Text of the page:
|LW.10627 / LW.10559
Professor Deborah N. Archer
Professor Johanna E. Miller
Open to 3L and 2L students
Maximum of 8 students
No pre- or co-requisites.
The Civil Rights Clinic provides students with the opportunity to work on a wide range of civil rights and social justice matters through direct client representation, appellate advocacy, and the development of advocacy campaigns. Students participating in the Civil Rights Clinic will develop foundational skills necessary to be strategic and creative social justice advocates.
Through the clinic, students join a community of advocates working to promote and protect civil rights and challenge issues of economic and political inequality, poverty, and racial injustice.
The Civil Rights Clinic provides students with the opportunity to develop the foundational skills needed to be a civil rights lawyer through direct involvement in investigations, litigation, appellate advocacy, and public advocacy campaigns. Working under the direct supervision of Professor Deborah N. Archer, students will be introduced to civil litigation and social justice advocacy in a variety of contexts and forums by working on behalf of indigent, institutional, or pro bono clients on a range of civil rights matters, including employment discrimination, educational equity, voting rights, and criminal justice reform. Specifically, students participating in the clinic may have the opportunity to:
- Work with clients and communities on complex civil rights litigation and advocacy;
Develop interpersonal skills through client interviewing and counseling as well as through co-counseling and partnering with leading civil rights organizations;
Gain experience in litigation planning, including fact investigation and development of case theory;Gain experience in litigation planning, including fact investigation and development of case theory;
Develop oral advocacy skills through participation in oral arguments, mediations, and presentations to advocacy groups;
Hone research and written advocacy skills through drafting appellate briefs and litigation-related documents; and
In previous years, the fieldwork has included:
- Authored amicus curiae brief in the United States Supreme Court on behalf of Congressman John Lewis in Shelby County v. Holder (challenge to the constitutionality of Section 5 of the Voting Rights Act of 1965)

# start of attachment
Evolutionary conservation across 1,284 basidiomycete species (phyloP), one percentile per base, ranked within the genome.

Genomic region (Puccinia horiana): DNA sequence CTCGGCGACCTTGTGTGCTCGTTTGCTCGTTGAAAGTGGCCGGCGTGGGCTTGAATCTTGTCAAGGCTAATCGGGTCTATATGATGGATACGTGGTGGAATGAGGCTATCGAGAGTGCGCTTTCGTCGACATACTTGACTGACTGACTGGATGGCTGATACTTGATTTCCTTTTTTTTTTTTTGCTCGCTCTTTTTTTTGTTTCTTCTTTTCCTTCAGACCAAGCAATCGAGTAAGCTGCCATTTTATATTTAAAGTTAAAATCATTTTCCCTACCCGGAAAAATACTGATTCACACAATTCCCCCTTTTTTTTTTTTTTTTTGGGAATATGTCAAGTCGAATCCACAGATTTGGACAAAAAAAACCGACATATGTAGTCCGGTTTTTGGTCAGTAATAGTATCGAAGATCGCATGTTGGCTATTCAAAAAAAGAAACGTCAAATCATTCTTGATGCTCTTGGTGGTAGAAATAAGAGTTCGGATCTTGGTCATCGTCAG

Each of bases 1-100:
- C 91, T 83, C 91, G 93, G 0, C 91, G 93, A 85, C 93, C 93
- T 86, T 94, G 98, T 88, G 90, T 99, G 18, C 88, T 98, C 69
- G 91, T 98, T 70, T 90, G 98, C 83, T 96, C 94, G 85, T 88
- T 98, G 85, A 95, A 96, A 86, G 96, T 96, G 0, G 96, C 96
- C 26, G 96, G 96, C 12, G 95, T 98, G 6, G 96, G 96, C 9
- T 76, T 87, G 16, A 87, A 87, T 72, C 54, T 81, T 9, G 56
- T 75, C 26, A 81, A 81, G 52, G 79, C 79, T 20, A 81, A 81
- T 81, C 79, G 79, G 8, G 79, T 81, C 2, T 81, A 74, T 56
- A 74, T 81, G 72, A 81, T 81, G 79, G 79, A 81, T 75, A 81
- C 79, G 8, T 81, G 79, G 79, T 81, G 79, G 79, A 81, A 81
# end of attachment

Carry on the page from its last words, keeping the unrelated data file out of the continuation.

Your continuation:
- Authored amicus curiae brief in the United States Supreme Court on behalf of the National Black Law Students Association in Fisher v. University of Texas (challenge to UT Austin’s consideration of race as one factor of one component of its admissions program)
- Represented pro se employment discrimination plaintiffs challenging race, gender, religious, and disability discrimination in mediations in the United States District Court for the Southern District of New York.
- Co-counseled with major civil rights organization to develop and file litigation challenging aspects of Texas’ discriminatory voter registration laws.
- Represented residents of Hattiesburg, Mississippi in voting rights challenge before the United States Court of Appeals for the Fifth Circuit.
- Partnered with major civil rights organization to investigate the practice of drug testing poor pregnant women without consent and explored litigation and advocacy options.
- Developed and filed litigation challenging conditions in a New York county jail.
Students in the clinic will attend a seminar designed to complement their fieldwork. The seminar will cover the substantive law at issue in the casework, advocacy and litigation skills, the political and social contexts of civil rights law, and ethical considerations important to social justice advocacy.
Students interested in taking the Clinic should submit the standard application, resume, and transcript online through CAMS, the online application system. If you have questions about the clinic, please contact Professor Archer at email@example.com or (212) 431-2138.
* 14 credits include 3 clinical credits and 4 academic seminar credits awarded each semester.